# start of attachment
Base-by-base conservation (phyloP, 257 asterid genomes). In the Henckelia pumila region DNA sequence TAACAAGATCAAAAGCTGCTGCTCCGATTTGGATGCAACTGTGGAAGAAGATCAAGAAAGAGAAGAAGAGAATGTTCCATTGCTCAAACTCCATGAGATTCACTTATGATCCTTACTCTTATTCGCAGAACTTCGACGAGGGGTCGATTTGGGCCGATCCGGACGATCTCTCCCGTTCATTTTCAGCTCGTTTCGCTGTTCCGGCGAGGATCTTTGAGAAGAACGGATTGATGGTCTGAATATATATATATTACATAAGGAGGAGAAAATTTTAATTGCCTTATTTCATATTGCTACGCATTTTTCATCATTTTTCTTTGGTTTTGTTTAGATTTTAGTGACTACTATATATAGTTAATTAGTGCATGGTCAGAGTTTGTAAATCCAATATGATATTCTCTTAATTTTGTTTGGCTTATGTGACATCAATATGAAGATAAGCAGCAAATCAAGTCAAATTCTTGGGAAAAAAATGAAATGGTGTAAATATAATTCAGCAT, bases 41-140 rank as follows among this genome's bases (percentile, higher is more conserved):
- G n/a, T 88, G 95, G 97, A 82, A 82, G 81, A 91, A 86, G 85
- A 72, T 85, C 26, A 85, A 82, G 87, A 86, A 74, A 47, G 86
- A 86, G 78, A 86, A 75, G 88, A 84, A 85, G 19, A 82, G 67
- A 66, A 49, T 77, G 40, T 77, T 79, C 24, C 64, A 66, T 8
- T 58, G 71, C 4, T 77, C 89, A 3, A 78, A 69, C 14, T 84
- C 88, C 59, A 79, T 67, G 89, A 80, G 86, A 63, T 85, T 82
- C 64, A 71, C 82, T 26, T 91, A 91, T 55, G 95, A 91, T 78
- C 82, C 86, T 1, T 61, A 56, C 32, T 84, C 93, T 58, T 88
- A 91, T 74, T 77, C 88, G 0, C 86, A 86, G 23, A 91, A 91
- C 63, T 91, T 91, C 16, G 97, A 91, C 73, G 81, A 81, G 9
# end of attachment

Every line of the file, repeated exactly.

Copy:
Base-by-base conservation (phyloP, 257 asterid genomes). In the Henckelia pumila region DNA sequence TAACAAGATCAAAAGCTGCTGCTCCGATTTGGATGCAACTGTGGAAGAAGATCAAGAAAGAGAAGAAGAGAATGTTCCATTGCTCAAACTCCATGAGATTCACTTATGATCCTTACTCTTATTCGCAGAACTTCGACGAGGGGTCGATTTGGGCCGATCCGGACGATCTCTCCCGTTCATTTTCAGCTCGTTTCGCTGTTCCGGCGAGGATCTTTGAGAAGAACGGATTGATGGTCTGAATATATATATATTACATAAGGAGGAGAAAATTTTAATTGCCTTATTTCATATTGCTACGCATTTTTCATCATTTTTCTTTGGTTTTGTTTAGATTTTAGTGACTACTATATATAGTTAATTAGTGCATGGTCAGAGTTTGTAAATCCAATATGATATTCTCTTAATTTTGTTTGGCTTATGTGACATCAATATGAAGATAAGCAGCAAATCAAGTCAAATTCTTGGGAAAAAAATGAAATGGTGTAAATATAATTCAGCAT, bases 41-140 rank as follows among this genome's bases (percentile, higher is more conserved):
- G n/a, T 88, G 95, G 97, A 82, A 82, G 81, A 91, A 86, G 85
- A 72, T 85, C 26, A 85, A 82, G 87, A 86, A 74, A 47, G 86
- A 86, G 78, A 86, A 75, G 88, A 84, A 85, G 19, A 82, G 67
- A 66, A 49, T 77, G 40, T 77, T 79, C 24, C 64, A 66, T 8
- T 58, G 71, C 4, T 77, C 89, A 3, A 78, A 69, C 14, T 84
- C 88, C 59, A 79, T 67, G 89, A 80, G 86, A 63, T 85, T 82
- C 64, A 71, C 82, T 26, T 91, A 91, T 55, G 95, A 91, T 78
- C 82, C 86, T 1, T 61, A 56, C 32, T 84, C 93, T 58, T 88
- A 91, T 74, T 77, C 88, G 0, C 86, A 86, G 23, A 91, A 91
- C 63, T 91, T 91, C 16, G 97, A 91, C 73, G 81, A 81, G 9